WaterBrook Press (March 16, 2010)


Liz Curtis Higgs


In her best-selling series of Bad Girls of the Bible books, workbooks, and videos, Liz Curtis Higgs breathes new life into ancient tales about the most infamous—and intriguing—women in scriptural history, from Jezebel to Mary Magdalene. Biblically sound and cutting-edge fresh, these popular titles have helped more than one million women around the world experience God's grace anew. Her best-selling historical novels, which transport the stories of Rebecca, Leah, Rachel, and Dinah to eighteenth-century Scotland, have also helped her readers view these familiar characters in a new light. And her nonfiction book, Embrace Grace, winner of a 2007 Retailers Choice Award, presents her message of hope in an engaging and personal way, speaking directly to the hearts of her readers.

A veteran speaker, Liz has presented more than 1,600 encouraging programs for audiences in all 50 states and 10 foreign countries: South Africa, Indonesia, Germany, France, England, Canada, Ecuador, Scotland, Portugal, and New Zealand. In 1995, she received the Council of Peers Award for Excellence from the National Speakers Association, becoming one of only 32 women in the world named to their CPAE-Speaker Hall of Fame.

Feature articles about Liz have appeared in more than 250 major newspapers and magazines across the country, as well as online with, and She has also been interviewed on more than 600 radio and television stations, including guest appearances on PBS, A&E, MSNBC, NPR, TBN with Kirk Cameron, CBC Canada, BBC Radio Scotland, Rhema Broadcasting New Zealand, Radio Pulpit South Africa, LifeToday with James Robison, Focus on the Family, Janet Parshall's America, 100 Huntley Street and Midday Connection.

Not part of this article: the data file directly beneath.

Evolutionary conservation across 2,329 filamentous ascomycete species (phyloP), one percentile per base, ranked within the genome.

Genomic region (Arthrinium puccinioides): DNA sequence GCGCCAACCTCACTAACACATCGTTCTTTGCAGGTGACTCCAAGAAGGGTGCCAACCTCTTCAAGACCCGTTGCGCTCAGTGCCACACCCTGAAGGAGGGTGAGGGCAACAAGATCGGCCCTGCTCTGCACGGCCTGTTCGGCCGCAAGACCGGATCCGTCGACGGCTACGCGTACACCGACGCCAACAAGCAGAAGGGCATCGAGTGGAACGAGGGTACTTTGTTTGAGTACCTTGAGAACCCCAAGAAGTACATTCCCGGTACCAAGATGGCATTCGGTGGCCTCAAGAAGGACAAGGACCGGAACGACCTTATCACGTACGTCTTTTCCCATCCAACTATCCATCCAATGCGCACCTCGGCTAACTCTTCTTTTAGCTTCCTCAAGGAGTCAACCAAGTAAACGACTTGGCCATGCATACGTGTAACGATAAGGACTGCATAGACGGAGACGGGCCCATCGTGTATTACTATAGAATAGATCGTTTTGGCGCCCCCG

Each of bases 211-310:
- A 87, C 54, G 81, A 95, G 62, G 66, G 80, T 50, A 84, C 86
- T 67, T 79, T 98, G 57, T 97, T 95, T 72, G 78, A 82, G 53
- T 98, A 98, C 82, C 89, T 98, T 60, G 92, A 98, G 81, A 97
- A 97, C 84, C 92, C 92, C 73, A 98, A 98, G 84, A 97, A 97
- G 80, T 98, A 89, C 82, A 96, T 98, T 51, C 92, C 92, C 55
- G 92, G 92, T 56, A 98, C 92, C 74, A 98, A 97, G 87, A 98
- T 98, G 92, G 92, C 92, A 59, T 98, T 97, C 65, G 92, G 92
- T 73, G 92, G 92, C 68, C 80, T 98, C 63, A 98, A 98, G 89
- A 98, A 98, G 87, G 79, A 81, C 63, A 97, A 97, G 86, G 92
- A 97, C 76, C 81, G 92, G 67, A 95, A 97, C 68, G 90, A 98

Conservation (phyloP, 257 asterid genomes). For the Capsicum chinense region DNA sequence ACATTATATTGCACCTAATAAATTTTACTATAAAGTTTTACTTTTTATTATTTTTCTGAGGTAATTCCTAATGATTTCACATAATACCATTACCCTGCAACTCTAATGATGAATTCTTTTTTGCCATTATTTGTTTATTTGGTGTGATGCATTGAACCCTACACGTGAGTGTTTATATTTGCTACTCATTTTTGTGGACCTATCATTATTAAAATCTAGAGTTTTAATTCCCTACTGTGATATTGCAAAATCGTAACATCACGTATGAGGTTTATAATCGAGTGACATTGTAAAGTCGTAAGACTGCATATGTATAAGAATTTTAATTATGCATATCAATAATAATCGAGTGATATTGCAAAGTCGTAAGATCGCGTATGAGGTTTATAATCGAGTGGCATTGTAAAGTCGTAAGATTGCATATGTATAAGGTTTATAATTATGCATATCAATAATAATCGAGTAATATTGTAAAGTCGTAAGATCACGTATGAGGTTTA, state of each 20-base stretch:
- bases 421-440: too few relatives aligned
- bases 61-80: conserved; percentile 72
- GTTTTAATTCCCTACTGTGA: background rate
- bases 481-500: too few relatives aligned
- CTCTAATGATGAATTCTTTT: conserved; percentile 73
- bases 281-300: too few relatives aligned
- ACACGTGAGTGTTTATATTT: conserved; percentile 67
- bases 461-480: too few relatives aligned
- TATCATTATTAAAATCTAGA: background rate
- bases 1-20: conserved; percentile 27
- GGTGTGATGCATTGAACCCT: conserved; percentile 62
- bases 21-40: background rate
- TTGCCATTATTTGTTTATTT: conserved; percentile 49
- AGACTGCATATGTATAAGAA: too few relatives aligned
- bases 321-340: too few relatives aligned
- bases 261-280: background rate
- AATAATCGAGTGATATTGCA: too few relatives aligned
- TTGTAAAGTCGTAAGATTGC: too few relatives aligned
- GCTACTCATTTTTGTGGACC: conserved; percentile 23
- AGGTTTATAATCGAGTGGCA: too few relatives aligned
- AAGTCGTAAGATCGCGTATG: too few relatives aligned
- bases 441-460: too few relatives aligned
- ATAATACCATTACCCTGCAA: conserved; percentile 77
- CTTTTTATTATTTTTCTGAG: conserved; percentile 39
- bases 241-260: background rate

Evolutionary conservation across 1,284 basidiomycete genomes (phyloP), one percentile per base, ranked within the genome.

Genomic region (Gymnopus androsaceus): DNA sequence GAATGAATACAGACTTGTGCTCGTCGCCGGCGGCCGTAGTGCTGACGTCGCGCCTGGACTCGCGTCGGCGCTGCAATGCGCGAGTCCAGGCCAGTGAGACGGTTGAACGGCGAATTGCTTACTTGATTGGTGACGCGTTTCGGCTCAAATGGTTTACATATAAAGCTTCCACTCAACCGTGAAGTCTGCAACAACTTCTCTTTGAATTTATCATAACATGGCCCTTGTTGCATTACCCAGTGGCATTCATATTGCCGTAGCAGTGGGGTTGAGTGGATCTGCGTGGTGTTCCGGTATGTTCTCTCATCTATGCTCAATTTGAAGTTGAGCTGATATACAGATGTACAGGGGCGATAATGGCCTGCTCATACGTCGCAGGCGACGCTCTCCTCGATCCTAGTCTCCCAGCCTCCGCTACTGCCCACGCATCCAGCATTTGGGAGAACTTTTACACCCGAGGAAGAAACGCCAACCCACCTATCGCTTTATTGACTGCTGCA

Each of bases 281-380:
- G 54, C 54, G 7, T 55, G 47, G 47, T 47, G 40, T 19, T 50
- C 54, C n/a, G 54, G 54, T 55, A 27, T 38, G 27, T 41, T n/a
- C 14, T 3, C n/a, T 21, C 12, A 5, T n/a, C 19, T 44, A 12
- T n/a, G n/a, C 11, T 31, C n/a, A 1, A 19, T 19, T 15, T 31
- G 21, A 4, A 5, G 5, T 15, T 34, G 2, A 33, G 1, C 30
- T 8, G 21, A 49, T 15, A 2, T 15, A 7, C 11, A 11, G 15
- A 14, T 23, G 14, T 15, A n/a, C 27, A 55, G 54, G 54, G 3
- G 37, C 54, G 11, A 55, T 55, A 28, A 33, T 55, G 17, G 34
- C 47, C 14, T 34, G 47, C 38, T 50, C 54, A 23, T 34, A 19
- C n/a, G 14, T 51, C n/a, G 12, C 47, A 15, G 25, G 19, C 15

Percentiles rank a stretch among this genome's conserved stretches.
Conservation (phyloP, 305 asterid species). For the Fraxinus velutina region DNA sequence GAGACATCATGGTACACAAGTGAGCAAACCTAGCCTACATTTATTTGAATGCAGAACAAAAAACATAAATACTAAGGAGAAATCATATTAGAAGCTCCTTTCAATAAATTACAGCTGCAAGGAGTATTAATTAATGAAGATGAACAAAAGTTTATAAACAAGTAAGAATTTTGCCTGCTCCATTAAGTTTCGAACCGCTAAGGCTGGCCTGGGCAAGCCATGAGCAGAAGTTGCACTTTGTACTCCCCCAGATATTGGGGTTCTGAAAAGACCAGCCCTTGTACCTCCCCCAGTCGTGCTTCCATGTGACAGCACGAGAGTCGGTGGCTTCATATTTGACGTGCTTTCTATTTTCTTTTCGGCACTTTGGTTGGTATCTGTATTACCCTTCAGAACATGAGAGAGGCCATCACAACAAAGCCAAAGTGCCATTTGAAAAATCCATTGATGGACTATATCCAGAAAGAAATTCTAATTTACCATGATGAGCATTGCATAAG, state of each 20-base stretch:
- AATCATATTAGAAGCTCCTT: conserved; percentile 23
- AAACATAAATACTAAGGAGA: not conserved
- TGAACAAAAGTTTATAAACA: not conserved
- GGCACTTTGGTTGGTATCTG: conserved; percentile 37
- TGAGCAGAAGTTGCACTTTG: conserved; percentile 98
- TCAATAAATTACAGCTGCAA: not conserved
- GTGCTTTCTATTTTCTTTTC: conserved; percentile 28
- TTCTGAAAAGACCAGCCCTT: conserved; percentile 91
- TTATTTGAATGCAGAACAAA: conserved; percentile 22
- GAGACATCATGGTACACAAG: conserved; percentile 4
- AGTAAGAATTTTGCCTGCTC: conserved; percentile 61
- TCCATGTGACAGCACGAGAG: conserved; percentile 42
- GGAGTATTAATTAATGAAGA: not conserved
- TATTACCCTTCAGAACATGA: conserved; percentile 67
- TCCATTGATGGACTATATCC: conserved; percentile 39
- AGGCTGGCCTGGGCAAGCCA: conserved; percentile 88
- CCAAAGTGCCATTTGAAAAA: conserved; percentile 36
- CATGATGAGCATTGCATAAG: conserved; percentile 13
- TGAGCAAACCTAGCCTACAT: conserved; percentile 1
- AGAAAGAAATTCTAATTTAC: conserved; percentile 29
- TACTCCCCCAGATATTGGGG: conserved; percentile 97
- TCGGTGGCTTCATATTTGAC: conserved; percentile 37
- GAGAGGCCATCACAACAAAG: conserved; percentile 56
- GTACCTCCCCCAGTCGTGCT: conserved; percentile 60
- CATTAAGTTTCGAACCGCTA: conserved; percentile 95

Liz is the author of twenty-six books, with more than three million copies in print. Her fiction includes two contemporary novels, one novella, and four historical novels. And she has written five books for young children.


A mother who cannot face her future.

A daughter who cannot escape her past.

Lady Elisabeth Kerr is a keeper of secrets. A Highlander by birth and a Lowlander by marriage, she honors the auld ways, even as doubts and fears stir deep within her.

Her husband, Lord Donald, has secrets of his own, well hidden from the household, yet whispered among the town gossips.

His mother, the dowager Lady Marjory, hides gold beneath her floor and guilt inside her heart. Though her two abiding passions are maintaining her place in society and coddling her grown sons, Marjory’s many regrets, buried in Greyfriars Churchyard, continue to plague her.

One by one the Kerr family secrets begin to surface, even as bonny Prince Charlie and his rebel army ride into Edinburgh in September 1745, intent on capturing the crown.

A timeless story of love and betrayal, loss and redemption, flickering against the vivid backdrop of eighteenth-century Scotland, Here Burns My Candle illumines the dark side of human nature, even as hope, the brightest of tapers, lights the way home.

Watch the book video:

If you would like to read the first chapter of Here Burns My Candle, go HERE.